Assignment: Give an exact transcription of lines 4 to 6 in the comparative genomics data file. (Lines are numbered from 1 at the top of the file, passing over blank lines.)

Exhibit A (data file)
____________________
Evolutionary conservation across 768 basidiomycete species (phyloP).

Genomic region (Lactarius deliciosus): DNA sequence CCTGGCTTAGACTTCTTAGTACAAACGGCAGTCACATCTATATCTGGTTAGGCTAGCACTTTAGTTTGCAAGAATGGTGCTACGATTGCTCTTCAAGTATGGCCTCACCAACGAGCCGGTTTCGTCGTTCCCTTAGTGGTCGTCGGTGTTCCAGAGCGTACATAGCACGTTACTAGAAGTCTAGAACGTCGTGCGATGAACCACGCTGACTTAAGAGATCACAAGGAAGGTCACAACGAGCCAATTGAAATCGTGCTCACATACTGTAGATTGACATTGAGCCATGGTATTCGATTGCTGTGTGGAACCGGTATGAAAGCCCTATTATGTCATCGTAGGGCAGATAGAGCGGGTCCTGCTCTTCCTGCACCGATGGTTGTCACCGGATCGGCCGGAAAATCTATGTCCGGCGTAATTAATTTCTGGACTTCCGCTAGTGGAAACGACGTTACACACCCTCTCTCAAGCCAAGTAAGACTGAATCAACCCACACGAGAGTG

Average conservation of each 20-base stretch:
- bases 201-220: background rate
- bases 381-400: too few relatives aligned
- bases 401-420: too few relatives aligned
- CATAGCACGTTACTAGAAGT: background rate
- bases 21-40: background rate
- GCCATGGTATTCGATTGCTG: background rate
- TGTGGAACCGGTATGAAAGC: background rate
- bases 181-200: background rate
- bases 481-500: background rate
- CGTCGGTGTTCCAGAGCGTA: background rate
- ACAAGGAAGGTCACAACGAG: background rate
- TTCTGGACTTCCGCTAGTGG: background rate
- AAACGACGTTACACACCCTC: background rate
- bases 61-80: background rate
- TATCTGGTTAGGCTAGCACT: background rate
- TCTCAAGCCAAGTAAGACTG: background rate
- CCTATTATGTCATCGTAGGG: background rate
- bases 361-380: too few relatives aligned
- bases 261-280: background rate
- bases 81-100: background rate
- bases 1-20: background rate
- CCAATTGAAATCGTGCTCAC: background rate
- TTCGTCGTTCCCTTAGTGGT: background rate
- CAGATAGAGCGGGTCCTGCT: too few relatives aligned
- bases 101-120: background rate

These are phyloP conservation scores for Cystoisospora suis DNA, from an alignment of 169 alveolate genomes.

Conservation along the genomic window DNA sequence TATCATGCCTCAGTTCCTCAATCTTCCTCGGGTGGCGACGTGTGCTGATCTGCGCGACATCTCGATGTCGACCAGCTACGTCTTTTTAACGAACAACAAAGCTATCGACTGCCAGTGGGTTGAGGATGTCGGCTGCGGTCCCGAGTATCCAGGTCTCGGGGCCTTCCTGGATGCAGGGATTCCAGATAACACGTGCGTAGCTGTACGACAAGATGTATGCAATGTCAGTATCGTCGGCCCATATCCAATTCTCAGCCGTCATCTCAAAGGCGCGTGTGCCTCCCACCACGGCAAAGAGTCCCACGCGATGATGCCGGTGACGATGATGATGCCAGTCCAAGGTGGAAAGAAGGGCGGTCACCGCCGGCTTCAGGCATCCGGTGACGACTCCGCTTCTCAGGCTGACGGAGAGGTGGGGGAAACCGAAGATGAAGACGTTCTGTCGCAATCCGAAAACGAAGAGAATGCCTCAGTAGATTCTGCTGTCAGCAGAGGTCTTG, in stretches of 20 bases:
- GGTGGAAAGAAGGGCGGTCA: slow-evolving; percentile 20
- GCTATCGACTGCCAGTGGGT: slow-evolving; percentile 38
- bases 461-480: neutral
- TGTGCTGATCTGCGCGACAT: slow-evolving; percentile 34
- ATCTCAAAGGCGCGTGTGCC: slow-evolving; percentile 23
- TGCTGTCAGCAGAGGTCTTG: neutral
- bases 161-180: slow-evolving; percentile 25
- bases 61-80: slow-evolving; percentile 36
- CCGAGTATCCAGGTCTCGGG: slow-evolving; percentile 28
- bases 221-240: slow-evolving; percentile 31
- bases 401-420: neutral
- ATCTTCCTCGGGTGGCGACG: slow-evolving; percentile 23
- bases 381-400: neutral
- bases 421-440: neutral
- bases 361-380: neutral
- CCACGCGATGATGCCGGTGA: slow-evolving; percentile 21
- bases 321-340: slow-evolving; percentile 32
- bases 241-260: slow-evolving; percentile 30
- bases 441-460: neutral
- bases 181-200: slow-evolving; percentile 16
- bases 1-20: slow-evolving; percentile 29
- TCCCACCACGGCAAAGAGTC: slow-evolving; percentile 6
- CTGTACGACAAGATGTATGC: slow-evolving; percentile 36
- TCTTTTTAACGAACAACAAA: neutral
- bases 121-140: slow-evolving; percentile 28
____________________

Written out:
- bases 201-220: background rate
- bases 381-400: too few relatives aligned
- bases 401-420: too few relatives aligned